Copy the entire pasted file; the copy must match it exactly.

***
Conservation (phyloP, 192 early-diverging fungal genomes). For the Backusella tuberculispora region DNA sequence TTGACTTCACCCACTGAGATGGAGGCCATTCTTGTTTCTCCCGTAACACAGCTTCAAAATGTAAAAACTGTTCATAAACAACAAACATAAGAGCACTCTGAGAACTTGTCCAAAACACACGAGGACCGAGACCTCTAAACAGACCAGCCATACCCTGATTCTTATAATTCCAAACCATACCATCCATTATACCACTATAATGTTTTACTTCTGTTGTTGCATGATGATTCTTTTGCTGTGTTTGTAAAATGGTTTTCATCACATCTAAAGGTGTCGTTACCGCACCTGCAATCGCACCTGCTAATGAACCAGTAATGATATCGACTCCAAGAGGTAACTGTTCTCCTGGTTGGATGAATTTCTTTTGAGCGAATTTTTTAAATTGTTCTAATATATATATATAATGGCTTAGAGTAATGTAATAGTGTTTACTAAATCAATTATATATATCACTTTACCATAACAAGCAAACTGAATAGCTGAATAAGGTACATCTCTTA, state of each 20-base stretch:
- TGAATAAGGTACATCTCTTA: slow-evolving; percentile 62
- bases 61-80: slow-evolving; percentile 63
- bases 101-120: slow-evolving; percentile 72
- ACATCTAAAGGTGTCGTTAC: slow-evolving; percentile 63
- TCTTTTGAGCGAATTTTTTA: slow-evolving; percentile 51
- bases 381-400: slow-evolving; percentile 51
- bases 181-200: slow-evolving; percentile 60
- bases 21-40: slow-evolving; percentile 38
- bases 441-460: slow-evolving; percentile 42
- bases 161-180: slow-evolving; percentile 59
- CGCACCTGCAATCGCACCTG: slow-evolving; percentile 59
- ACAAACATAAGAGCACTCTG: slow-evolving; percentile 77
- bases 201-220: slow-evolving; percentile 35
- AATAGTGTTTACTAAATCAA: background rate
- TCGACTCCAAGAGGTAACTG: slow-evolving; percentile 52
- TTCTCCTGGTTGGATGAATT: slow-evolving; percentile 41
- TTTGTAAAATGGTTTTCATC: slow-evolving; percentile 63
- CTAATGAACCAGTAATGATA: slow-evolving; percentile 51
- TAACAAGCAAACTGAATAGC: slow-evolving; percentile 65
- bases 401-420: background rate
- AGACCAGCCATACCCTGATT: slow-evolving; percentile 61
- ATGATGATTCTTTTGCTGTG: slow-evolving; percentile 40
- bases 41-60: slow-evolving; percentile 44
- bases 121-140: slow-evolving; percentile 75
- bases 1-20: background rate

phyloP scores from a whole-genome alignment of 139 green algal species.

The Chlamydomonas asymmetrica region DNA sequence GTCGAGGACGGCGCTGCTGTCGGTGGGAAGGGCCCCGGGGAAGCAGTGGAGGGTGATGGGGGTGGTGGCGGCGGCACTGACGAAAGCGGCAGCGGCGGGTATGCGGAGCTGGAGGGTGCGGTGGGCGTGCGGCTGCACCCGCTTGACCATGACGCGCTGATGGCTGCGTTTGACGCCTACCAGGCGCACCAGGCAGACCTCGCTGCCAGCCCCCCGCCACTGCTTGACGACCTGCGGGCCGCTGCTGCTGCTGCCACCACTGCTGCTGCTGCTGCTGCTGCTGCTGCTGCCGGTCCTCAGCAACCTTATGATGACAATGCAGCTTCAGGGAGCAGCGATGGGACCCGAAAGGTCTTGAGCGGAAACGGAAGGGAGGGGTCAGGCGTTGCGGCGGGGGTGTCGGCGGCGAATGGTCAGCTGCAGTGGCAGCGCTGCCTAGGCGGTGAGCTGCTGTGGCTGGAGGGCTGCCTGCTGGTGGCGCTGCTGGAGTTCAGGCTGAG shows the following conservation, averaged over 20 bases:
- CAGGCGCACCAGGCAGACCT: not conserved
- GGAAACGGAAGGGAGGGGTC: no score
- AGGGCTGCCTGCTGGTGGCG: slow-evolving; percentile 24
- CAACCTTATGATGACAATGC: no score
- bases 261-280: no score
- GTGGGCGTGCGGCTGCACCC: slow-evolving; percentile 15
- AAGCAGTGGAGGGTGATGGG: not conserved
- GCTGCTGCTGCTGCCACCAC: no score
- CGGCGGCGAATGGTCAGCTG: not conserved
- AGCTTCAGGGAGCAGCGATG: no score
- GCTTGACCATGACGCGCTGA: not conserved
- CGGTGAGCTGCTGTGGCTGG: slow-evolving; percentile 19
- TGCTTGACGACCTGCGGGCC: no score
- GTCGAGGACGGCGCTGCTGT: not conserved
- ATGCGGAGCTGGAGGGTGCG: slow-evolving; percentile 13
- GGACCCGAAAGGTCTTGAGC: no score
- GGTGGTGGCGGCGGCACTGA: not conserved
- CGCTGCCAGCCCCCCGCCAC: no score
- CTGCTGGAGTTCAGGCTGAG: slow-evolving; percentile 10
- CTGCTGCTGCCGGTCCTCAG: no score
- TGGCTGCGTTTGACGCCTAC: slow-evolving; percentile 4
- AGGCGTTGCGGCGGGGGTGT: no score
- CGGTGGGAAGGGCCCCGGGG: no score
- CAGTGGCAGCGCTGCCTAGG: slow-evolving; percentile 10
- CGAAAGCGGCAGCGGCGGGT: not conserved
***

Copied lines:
Conservation (phyloP, 192 early-diverging fungal genomes). For the Backusella tuberculispora region DNA sequence TTGACTTCACCCACTGAGATGGAGGCCATTCTTGTTTCTCCCGTAACACAGCTTCAAAATGTAAAAACTGTTCATAAACAACAAACATAAGAGCACTCTGAGAACTTGTCCAAAACACACGAGGACCGAGACCTCTAAACAGACCAGCCATACCCTGATTCTTATAATTCCAAACCATACCATCCATTATACCACTATAATGTTTTACTTCTGTTGTTGCATGATGATTCTTTTGCTGTGTTTGTAAAATGGTTTTCATCACATCTAAAGGTGTCGTTACCGCACCTGCAATCGCACCTGCTAATGAACCAGTAATGATATCGACTCCAAGAGGTAACTGTTCTCCTGGTTGGATGAATTTCTTTTGAGCGAATTTTTTAAATTGTTCTAATATATATATATAATGGCTTAGAGTAATGTAATAGTGTTTACTAAATCAATTATATATATCACTTTACCATAACAAGCAAACTGAATAGCTGAATAAGGTACATCTCTTA, state of each 20-base stretch:
- TGAATAAGGTACATCTCTTA: slow-evolving; percentile 62
- bases 61-80: slow-evolving; percentile 63
- bases 101-120: slow-evolving; percentile 72
- ACATCTAAAGGTGTCGTTAC: slow-evolving; percentile 63
- TCTTTTGAGCGAATTTTTTA: slow-evolving; percentile 51
- bases 381-400: slow-evolving; percentile 51
- bases 181-200: slow-evolving; percentile 60
- bases 21-40: slow-evolving; percentile 38
- bases 441-460: slow-evolving; percentile 42
- bases 161-180: slow-evolving; percentile 59
- CGCACCTGCAATCGCACCTG: slow-evolving; percentile 59
- ACAAACATAAGAGCACTCTG: slow-evolving; percentile 77
- bases 201-220: slow-evolving; percentile 35
- AATAGTGTTTACTAAATCAA: background rate
- TCGACTCCAAGAGGTAACTG: slow-evolving; percentile 52
- TTCTCCTGGTTGGATGAATT: slow-evolving; percentile 41
- TTTGTAAAATGGTTTTCATC: slow-evolving; percentile 63
- CTAATGAACCAGTAATGATA: slow-evolving; percentile 51
- TAACAAGCAAACTGAATAGC: slow-evolving; percentile 65
- bases 401-420: background rate
- AGACCAGCCATACCCTGATT: slow-evolving; percentile 61
- ATGATGATTCTTTTGCTGTG: slow-evolving; percentile 40
- bases 41-60: slow-evolving; percentile 44
- bases 121-140: slow-evolving; percentile 75
- bases 1-20: background rate

phyloP scores from a whole-genome alignment of 139 green algal species.

The Chlamydomonas asymmetrica region DNA sequence GTCGAGGACGGCGCTGCTGTCGGTGGGAAGGGCCCCGGGGAAGCAGTGGAGGGTGATGGGGGTGGTGGCGGCGGCACTGACGAAAGCGGCAGCGGCGGGTATGCGGAGCTGGAGGGTGCGGTGGGCGTGCGGCTGCACCCGCTTGACCATGACGCGCTGATGGCTGCGTTTGACGCCTACCAGGCGCACCAGGCAGACCTCGCTGCCAGCCCCCCGCCACTGCTTGACGACCTGCGGGCCGCTGCTGCTGCTGCCACCACTGCTGCTGCTGCTGCTGCTGCTGCTGCTGCCGGTCCTCAGCAACCTTATGATGACAATGCAGCTTCAGGGAGCAGCGATGGGACCCGAAAGGTCTTGAGCGGAAACGGAAGGGAGGGGTCAGGCGTTGCGGCGGGGGTGTCGGCGGCGAATGGTCAGCTGCAGTGGCAGCGCTGCCTAGGCGGTGAGCTGCTGTGGCTGGAGGGCTGCCTGCTGGTGGCGCTGCTGGAGTTCAGGCTGAG shows the following conservation, averaged over 20 bases:
- CAGGCGCACCAGGCAGACCT: not conserved
- GGAAACGGAAGGGAGGGGTC: no score
- AGGGCTGCCTGCTGGTGGCG: slow-evolving; percentile 24
- CAACCTTATGATGACAATGC: no score
- bases 261-280: no score
- GTGGGCGTGCGGCTGCACCC: slow-evolving; percentile 15
- AAGCAGTGGAGGGTGATGGG: not conserved
- GCTGCTGCTGCTGCCACCAC: no score
- CGGCGGCGAATGGTCAGCTG: not conserved
- AGCTTCAGGGAGCAGCGATG: no score
- GCTTGACCATGACGCGCTGA: not conserved
- CGGTGAGCTGCTGTGGCTGG: slow-evolving; percentile 19
- TGCTTGACGACCTGCGGGCC: no score
- GTCGAGGACGGCGCTGCTGT: not conserved
- ATGCGGAGCTGGAGGGTGCG: slow-evolving; percentile 13
- GGACCCGAAAGGTCTTGAGC: no score
- GGTGGTGGCGGCGGCACTGA: not conserved
- CGCTGCCAGCCCCCCGCCAC: no score
- CTGCTGGAGTTCAGGCTGAG: slow-evolving; percentile 10
- CTGCTGCTGCCGGTCCTCAG: no score
- TGGCTGCGTTTGACGCCTAC: slow-evolving; percentile 4
- AGGCGTTGCGGCGGGGGTGT: no score
- CGGTGGGAAGGGCCCCGGGG: no score
- CAGTGGCAGCGCTGCCTAGG: slow-evolving; percentile 10
- CGAAAGCGGCAGCGGCGGGT: not conserved